Many compounds being considered as candidates for advanced biofuels are toxic to microorganisms. This introduces an undesirable trade‐off when engineering metabolic pathways for biofuel production because the engineered microbes must balance production against survival. Cellular export systems, such as efflux pumps, provide a direct mechanism for reducing biofuel toxicity. To identify novel biofuel pumps, we used bioinformatics to generate a list of all efflux pumps from sequenced bacterial genomes and prioritized a subset of targets for cloning. The resulting library of 43 pumps was heterologously expressed in Escherichia coli, where we tested it against seven representative biofuels. By using a competitive growth assay, we efficiently distinguished pumps that improved survival. For two of the fuels (n‐butanol and isopentanol), none of the pumps improved tolerance. For all other fuels, we identified pumps that restored growth in the presence of biofuel. We then tested a beneficial pump directly in a production strain and demonstrated that it improved biofuel yields. Our findings introduce new tools for engineering production strains and utilize the increasingly large database of sequenced genomes.
Existing biofuels, such as ethanol and esters of linear fatty acids, can be used in only limited quantities in current gasoline, diesel and jet engines. Recently, there have been several reports of efforts to engineer microorganisms to produce advanced biofuels that can be used in larger quantities in our existing transportation infrastructure. Short to medium chain (C4–C12) alcohols such as butanol, isopentanol and geraniol are superior to ethanol as gasoline replacements (Peralta‐Yahya and Keasling, 2010). Longer, branched‐chain compounds (C9–C23) such as geranyl acetate and farnesyl hexanoate are better biodiesel alternatives than linear esters because branching reduces their freezing point. In addition, cyclic alkenes such as limonene and pinene serve as precursors to jet fuel (Harvey et al, 2010; Peralta‐Yahya and Keasling, 2010). While microbial biosynthetic routes to most of these compounds exist, the biofuels have known antimicrobial activity (Fischer et al, 2008). For the production to be cost effective, yields must exceed native tolerance levels, necessitating the development of stress‐tolerant strains (Supplementary Text). Product toxicity is a common problem in strain engineering for biotechnology applications. Work on ethanol production has shown that alleviating toxicity is necessary for maintaining and maximizing yield (Alper et al, 2006; Jarboe et al, 2007). Thus, it is crucial that we improve tolerance in parallel with the development of metabolic pathways for the production of next‐generation biofuels.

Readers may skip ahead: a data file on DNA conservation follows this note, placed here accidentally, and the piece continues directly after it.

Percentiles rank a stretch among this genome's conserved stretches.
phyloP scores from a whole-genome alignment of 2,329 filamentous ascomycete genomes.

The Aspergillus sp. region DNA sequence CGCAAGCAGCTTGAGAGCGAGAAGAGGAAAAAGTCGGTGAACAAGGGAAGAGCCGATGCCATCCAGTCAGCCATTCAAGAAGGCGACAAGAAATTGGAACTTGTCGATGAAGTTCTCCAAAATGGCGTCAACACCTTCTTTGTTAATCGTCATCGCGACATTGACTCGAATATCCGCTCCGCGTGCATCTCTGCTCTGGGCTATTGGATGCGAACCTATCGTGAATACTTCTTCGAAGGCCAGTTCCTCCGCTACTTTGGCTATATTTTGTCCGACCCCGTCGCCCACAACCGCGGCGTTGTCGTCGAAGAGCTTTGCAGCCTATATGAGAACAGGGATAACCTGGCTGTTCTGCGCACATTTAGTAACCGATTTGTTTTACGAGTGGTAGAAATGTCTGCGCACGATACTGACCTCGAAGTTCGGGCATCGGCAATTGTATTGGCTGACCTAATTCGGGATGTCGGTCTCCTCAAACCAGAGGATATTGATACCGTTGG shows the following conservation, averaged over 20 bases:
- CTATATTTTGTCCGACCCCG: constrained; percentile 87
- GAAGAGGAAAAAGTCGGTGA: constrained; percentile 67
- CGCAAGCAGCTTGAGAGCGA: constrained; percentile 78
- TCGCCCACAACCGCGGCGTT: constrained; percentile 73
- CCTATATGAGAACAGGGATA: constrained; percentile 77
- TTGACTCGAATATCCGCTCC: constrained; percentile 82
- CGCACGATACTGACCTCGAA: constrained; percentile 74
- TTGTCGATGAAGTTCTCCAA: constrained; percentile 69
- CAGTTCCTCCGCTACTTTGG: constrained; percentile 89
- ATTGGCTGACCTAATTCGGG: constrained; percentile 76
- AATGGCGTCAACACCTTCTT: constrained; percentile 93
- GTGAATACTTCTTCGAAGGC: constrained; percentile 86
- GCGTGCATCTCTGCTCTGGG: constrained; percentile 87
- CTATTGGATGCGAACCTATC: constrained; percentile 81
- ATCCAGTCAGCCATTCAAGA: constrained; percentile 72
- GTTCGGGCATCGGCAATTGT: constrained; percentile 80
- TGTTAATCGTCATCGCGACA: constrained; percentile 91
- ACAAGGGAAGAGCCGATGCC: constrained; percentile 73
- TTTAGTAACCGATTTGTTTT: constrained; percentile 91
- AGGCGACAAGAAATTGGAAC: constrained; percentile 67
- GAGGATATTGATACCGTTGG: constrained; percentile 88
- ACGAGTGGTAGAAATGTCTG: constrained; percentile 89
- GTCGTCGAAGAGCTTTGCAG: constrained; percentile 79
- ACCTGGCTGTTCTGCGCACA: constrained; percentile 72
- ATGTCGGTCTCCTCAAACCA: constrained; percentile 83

Microbes have several strategies for addressing biofuel toxicity (Isken and de Bont, 1998; Ramos et al, 2002). Here we focus on efflux pumps, a class of membrane transporters that export toxins from the cell using the proton motive force (Putman et al, 2000; Nikaido and Takatsuka, 2009). Efflux pumps in Gram‐negative bacteria are composed of three proteins: an inner membrane protein responsible for substrate recognition and proton exchange, a periplasmic linker and an outer membrane channel. All subunits are essential for function and the corresponding genes are commonly arranged together in an operon. Relatively few solvent‐resistant efflux pumps have been previously characterized. Examples include ttgABC, ttgDEF, ttgGHI (Rojas et al, 2001) and srpABC (Kieboom et al, 1998a) from Pseudomonas putida. These pumps appear to be specific to solvents (Kieboom et al, 1998b; Isken and de Bont, 2000), while more general multidrug efflux pumps such as acrAB‐tolC from E. coli (Nikaido and Takatsuka, 2009) export a broad range of substrates, including solvents. All known solvent‐resistant efflux pumps in Gram‐negative bacteria fall into the hydrophobe/amphiphile efflux (HAE1) family of resistance‐nodulation‐division pumps (Tseng et al, 1999). Sequenced bacterial genomes include many efflux pumps and present a largely unexplored resource for discovering novel pumps with potential for use in engineering fuel tolerance. Here we take a systematic approach to screen a library of primarily uncharacterized heterologous pumps for engineering biofuel‐tolerant host strains. We then demonstrate that expression of a heterologous pump can increase the yield of a biofuel production strain.
Results and discussion
Using E. coli as our engineering host, we asked whether heterologously expressed efflux pumps could reduce toxicity by exporting biofuel from the cell. We constructed a database of all HAE1 pumps from sequenced bacterial genomes (Materials and methods). Using this set, we performed a bioinformatics screen to compare regions that are predicted to be responsible for substrate specificity to those of TtgB, a well‐characterized solvent‐resistant pump. This metric allowed us to rank the complete set of pumps and select a subset that represented a uniform distribution of candidates (Supplementary Figure S1, Supplementary Methods). To construct the library, efflux pump operons were amplified from the genomic DNA of the selected bacteria, cloned into a vector, and transformed into an E. coli host strain (Materials and methods). In total, our library contains 43 efflux pumps, most of which have not been previously characterized for biofuel or solvent tolerance.
Although tolerance and export of intracellularly produced biofuel is the ultimate goal, we hypothesized that testing for tolerance to exogenous biofuels would identify pumps with the potential to export biofuel from the cell. Similar strategies have been used previously to improve production. For example, mutations in Saccharomyces cerevisiae that improved ethanol tolerance led to an increase in production (Alper et al, 2006). In addition, an evolved isobutanol‐tolerant strain of E. coli improved growth and production when grown under isobutanol stress (Atsumi et al, 2010). It should be noted that yields from production strains can exceed the inhibitory concentrations of exogenous biofuels. For example, isobutanol inhibits E. coli growth at 8 g/l, but strains continue to produce up to 20 g/l in stationary phase after growth stops (Atsumi et al, 2008).